by: John Stuart Blackie (1809-1895)

      ear Youth, grey books no blossoms bear;
      Thou hast enough of learning;
      For life's green fields thy march prepare,
      And take my friendly warning.
      I would not have thee longer stay,
      To read of other's striving;
      Wield thine own arm!--the only way
      To know life is by living.

      The brain's a small part of a man;
      Though thought has wide dominions,
      Thou canst not lift the smallest stone
      By Speculation's pinions.
      Who learns an art by lifeless rule,
      Through mists will still be blinking;
      The subtlest thinker is a fool,
      Who spins mere webs of thinking.

      The times are feverish; mark me well!
      Have faith and patience by thee;
      Unless thou curl into thy shell,
      Thou'lt find enough to try thee.
      But that's a weak device. I know
      Thou'lt face it free and fearless;
      But O! beware the greater foe,
      A spirit proud and prayerless!

      I love a bold and venturous boy,
      Who, full of fresh emotion,
      Launches with large and liberal joy
      On life's wide-rolling ocean.
      But there are rocks; and blind to steer
      Were thoughtless folly's merit:
      Curb thou thy force with holy fear,
      And keep a watchful spirit.

      Where eager crowds contend for pelf,
      The seller and the buyer,
      Each one free range seeks for himself,
      And cares for nothing higher.
      Make honey in an ordained hive,
      Nor join the lawless scramble
      Of men, with whom in life to thrive
      Is with good luck to gamble.

      We live in days when all would climb
      With hot, high-strung employment;
      Some rage in prose, wome writhe in rhyme,
      All hate a calm enjoyment.
      Freedom's the watchword of the hour;
      But O! tis melancholy
      When every bubbling brain has power
      To drown calm thought with folly!

      The age is full of talkers. Thou
      Be silent for a season,
      Till slowly-ripening facts shall grow
      Into a stable reason.
      Pert witlings fling crude fancies round,
      As wanton whim conceits them,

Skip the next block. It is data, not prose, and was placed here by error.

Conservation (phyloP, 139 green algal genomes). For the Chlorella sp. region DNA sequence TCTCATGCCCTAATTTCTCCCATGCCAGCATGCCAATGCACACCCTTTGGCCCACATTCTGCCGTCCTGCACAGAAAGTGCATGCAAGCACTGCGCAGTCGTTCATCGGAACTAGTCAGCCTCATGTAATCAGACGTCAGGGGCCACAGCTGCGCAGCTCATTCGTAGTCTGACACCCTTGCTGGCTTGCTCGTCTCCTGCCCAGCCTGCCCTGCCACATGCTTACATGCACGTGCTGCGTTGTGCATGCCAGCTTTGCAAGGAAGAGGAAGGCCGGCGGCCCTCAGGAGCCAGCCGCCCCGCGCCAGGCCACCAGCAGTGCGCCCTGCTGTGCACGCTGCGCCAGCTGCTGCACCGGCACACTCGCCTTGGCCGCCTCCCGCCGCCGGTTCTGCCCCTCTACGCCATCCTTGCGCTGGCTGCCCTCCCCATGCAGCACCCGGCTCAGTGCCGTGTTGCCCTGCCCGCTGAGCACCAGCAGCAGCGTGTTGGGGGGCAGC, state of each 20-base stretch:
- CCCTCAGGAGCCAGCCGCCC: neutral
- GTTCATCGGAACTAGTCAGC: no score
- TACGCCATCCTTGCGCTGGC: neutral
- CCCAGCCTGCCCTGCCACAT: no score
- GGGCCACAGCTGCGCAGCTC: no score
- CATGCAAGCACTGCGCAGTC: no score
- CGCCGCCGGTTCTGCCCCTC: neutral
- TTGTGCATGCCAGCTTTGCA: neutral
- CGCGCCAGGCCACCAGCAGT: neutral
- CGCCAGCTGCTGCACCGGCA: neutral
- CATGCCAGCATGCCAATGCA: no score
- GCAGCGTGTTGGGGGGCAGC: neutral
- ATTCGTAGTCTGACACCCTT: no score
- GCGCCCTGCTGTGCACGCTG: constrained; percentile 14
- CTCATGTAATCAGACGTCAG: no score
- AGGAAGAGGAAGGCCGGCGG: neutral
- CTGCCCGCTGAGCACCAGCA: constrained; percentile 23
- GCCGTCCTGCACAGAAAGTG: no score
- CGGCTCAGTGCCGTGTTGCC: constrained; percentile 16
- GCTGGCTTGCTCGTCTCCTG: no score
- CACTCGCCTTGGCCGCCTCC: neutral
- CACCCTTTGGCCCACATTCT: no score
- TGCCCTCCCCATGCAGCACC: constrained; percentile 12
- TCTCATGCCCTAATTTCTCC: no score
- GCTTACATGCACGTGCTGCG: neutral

Pleased when from fools the echoed sound
      Of their own folly greets them.

      Nurse thou, where eager babble spreads,
      A quiet brooding nature,
      Nor strive, by lopping taller heads,
      To raise thy lesser stature.
      Eschew the cavilling critic's art,
      The lust of loud reproving;
      The brain by knowledge grows, the heart
      Is larger made by loving.

      All things we cannot know. At sea
      As when a good ship saileth,
      Our steps within the planks are free,
      Beyond all cunning faileth.
      So man as by a living bond
      Of circling powers is bounded;
      Within the line is ours, beyond
      The sharpest wit's confounded.

      What thing thou knowest, nicely know
      With curious fine dissection;
      The smallest mite can something show
      That chains thy rapt inspection.
      Allwhere with holy caution move,
      In God thy life is moving;
      All things with reverent patience prove,
      'Tis Gods will thou art proving.

      What thing thou doest, bravely do;
      When Heaven's clear call hath found thee,
      Follow!--with fervid wheels pursue,
      Though thousands bray around thee!
      Yet keep thy zeal in rein; depise
      No gentle preparation;
      Flash not God's truth on blinking eyes,
      With reckless inspiration!

      Farewell, my brave, my bright-eyed boy!
      And from the halls of learning,
      Thy face, my long familiar joy,
      Take, with this friendly warning.
      And when with weighty truth thou'rt fraught
      From life, the earnest preacher,
      Think sometimes with a kindly thought
      On me, thy faithful teacher.

"Advice to a Favourite Student on Leaving College" is reprinted from The Selected Poems of John Stuart Blackie. Ed. Archibald Stodart Walker. London: John Macqueen, 1896.




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